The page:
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March 27, 2014
Doretta Royer 315 464-4833

Upstate’s Center for Global Health and Translational Science signs MOU with Enfarma

SYRACUSE, N.Y. — Upstate Medical University’s Center for Global Health and Translational Science (CGHATS) and the Ecuadorian State Pharmaceutical Company, Enfarma, signed a five-year memorandum of understanding (MOU) on March 6 that positions Upstate and Enfarma to establish clinical research and translational science projects in collaboration with Ecuadorian universities and research institutes.

As part of the understanding, Upstate will aid in the creation of a research center in Ecuador where clinical trials for vaccines and diagnostics could be conducted, especially for dengue and other neglected infectious diseases, according to Anna Stewart Ibarra, Ph.D., research scientist and Latin America research coordinator at the CGHATS.

“Our CGHATS researchers are currently conducting studies in Ecuador and this memorandum of understanding formalizes our collaborations and paves the way for future scientific and educational initiatives,” said Stewart Ibarra.

Among those studies are Stewart Ibarra’s field study involving dengue transmission dynamics and mosquito control interventions to help put a stop to the spread of dengue. Dengue is a life-threatening mosquito-borne viral disease that is one of the fastest spreading tropical diseases globally, and highly prevalent in Ecuador. It is now emerging as a threat in Florida, along the Texas border and most recently was found on Long Island. The virus cannot be spread directly from person-to-person.

There is no vaccine or drug currently available for dengue. The CGHATS is one of the leading research centers conducting investigations to developing a dengue vaccine.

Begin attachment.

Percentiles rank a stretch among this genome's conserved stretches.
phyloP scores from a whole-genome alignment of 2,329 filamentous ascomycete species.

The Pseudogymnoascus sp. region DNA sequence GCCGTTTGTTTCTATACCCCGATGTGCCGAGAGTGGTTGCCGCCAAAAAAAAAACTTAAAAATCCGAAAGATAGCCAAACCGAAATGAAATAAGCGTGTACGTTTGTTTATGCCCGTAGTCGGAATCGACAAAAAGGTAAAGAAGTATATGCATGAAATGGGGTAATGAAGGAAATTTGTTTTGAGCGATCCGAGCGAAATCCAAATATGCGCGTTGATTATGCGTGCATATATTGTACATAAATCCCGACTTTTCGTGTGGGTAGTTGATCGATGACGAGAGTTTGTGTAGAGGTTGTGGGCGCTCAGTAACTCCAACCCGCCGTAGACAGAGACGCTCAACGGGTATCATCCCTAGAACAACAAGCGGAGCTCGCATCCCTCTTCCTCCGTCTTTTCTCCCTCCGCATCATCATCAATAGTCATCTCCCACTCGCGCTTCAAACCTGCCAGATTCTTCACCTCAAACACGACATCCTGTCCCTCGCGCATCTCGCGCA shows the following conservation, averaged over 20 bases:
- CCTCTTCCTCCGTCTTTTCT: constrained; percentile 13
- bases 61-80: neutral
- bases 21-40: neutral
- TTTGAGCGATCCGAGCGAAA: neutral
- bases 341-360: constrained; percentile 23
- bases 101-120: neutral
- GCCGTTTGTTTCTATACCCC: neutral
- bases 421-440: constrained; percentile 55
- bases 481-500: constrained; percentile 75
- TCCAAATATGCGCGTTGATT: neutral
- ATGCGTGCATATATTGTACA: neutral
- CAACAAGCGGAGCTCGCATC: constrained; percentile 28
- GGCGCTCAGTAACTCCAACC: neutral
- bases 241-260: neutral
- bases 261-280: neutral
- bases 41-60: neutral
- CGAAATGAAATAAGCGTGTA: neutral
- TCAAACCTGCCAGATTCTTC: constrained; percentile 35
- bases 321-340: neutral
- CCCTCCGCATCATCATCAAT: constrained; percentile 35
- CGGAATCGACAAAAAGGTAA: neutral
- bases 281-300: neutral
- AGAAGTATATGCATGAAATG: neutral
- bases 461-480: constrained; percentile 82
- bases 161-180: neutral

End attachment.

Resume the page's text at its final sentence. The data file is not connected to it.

“Enfarma’s goal is to make vaccines and other pharmaceuticals more accessible to Ecuadorians, particularly those that prevent diseases that are common in their country,” said Stewart Ibarra. “One of our common goals is to study the efficacy of orphan drugs, or those that are not a priority of the larger pharmaceutical companies, and to bring these drugs to market in a more timely fashion.”

Prior to the signing, CGHATS hosted a training workshop on clinical research for dengue vaccine development. Participants included delegates from Enfarma, including Dr. Esteban Ortiz, Enfarma’s scientific chair. This workshop was followed by meetings with Dr. Mercy Borbor, former vice minister of Environment and researcher from the Escuela Superior Politecnica del Littoral (ESPOL) of Ecuador, one of the top ranked public research universities in Ecuador. Upstate signed an MOU with ESPOL earlier this year and is involved in the development of a sister center for global health at the university.

CGHATS is a consortium for the global health activities at Upstate Medical University, providing opportunities for collaboration and partnerships with other resources and groups in Central New York as well as internationally. It is a multidisciplinary, applied research center, engaging faculty from the Central New York area to work in partnership to improve the delivery of health care globally. Staff are engaged in center-based and field research projects in several countries around the world, including Ecuador, Kenya and Thailand.

Caption: Gathered at the signing of the Memorandum of Understanding are, from left, Jorge Ponce (Enfarma); Anna Stewart Ibarra, PhD, CGHATS; Rosemary Rochford, PhD, vice president for research, Upstate; Upstate Interim President Gregory L. Eastwood, MD; Dr. Esteban Ortiz (Enfarma); Steven Taffet, PhD, CGHATS; and Sadie Ryan, PhD, CGHATS.

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